Instead of sitting behind a screen, researching until your eyes go blurry (like I did!), we’ve created a one-stop-spot for planning the perfect trip to the Isle of Skye.

In this article, you’ll find the very best things to do in the Isle of Skye. Plus, we’re sharing insider tips (so you don’t make the major mistake we made!), a packing list, where to eat, an Isle of Skye map, and so much more!

Article contents



What is the Isle of Skye known for?

Isle of Skye Scotland

The Isle of Skye is part of an archipelago known as the Inner Hebrides. Situated just off the western coast of mainland Scotland, the Isle of Skye is the largest of the Inner Hebrides, and is the most accessible. 

In fact, you can easily drive to the Isle of Skye via the Skye Bridge – the main portion of which is just under 0.4 miles (0.6km) long. Easy peasy.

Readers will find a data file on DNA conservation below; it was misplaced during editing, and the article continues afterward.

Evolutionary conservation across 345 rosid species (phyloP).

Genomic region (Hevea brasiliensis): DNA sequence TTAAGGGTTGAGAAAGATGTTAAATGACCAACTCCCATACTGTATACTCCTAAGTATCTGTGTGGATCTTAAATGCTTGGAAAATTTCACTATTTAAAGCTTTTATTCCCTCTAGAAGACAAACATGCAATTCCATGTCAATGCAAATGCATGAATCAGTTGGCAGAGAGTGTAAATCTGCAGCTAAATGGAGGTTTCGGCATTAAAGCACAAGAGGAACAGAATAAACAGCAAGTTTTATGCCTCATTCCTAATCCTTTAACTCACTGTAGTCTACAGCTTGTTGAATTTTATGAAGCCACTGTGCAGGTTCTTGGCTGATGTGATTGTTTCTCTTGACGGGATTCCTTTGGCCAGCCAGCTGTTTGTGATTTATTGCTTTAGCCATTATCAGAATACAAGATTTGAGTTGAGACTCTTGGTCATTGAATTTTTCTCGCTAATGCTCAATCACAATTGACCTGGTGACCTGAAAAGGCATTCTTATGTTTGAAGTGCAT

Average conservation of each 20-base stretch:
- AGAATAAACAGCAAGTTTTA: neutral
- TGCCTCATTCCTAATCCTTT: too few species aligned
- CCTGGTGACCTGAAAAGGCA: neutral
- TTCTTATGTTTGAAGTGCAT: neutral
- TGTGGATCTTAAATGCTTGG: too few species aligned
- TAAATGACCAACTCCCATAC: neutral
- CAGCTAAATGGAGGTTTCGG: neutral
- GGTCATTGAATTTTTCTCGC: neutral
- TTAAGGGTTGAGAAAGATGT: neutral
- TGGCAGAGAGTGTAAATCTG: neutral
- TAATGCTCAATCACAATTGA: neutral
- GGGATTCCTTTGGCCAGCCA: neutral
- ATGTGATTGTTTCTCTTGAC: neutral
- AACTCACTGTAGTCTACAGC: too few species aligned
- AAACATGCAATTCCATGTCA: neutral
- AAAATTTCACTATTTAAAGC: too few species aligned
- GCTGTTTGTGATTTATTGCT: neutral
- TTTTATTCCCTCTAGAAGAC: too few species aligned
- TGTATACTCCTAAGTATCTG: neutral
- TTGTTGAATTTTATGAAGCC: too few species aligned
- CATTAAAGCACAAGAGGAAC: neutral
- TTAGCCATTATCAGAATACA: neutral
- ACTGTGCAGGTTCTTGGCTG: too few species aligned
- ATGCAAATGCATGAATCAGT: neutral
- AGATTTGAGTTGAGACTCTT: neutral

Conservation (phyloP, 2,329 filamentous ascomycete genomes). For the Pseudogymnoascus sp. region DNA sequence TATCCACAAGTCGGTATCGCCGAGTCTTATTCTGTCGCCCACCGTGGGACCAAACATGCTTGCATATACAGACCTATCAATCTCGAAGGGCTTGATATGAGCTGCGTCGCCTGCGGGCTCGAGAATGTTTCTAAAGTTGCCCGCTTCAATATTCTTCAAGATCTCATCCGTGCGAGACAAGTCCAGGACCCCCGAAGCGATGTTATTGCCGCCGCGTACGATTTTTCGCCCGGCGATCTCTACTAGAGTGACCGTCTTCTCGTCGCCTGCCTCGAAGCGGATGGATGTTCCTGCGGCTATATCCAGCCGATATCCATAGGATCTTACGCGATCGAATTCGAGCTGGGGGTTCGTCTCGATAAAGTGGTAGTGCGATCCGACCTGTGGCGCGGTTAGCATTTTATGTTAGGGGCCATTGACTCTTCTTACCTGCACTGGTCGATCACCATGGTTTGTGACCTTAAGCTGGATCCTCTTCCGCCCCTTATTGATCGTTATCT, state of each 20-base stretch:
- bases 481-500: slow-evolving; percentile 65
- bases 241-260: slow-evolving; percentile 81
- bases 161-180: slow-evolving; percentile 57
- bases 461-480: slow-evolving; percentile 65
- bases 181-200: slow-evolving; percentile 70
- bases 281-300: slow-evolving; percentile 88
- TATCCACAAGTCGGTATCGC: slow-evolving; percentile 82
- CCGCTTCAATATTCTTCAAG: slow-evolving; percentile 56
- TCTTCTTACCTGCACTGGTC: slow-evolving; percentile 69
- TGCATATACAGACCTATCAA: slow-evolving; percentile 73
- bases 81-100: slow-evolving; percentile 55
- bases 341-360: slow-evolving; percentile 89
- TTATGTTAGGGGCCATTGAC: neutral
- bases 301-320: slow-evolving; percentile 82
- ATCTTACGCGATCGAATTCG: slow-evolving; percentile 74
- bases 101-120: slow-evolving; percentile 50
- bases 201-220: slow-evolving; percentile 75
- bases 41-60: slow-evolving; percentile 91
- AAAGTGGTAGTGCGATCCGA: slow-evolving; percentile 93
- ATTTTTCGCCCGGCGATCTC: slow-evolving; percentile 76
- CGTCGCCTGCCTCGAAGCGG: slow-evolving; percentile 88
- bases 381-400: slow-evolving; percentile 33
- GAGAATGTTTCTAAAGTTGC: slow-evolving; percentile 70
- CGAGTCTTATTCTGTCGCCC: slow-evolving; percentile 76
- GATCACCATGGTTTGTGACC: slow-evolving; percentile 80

Being that the Isle of Skye is so easy to get to, it is a popular destination for international tourists and local travelers alike. 

With hiking trails of all levels, world-class restaurants, charming hotels and well-equipped campgrounds, the Isle of Skye is beloved by all types of travelers. 

Isle of Skye top attractions

Old Man of Storr Isle of Skye

There is so much more to Skye than this list, but these are the top attractions that make most visitors’ wish lists:

  • Fairy Pools: A relatively easy hike brings you to a series of small waterfalls and pools, with a mountain backdrop.
  • Portree: The colorful capital of the Isle of Skye, Portree is a beautiful seaside town, brimming with fine dining options and cozy guesthouses.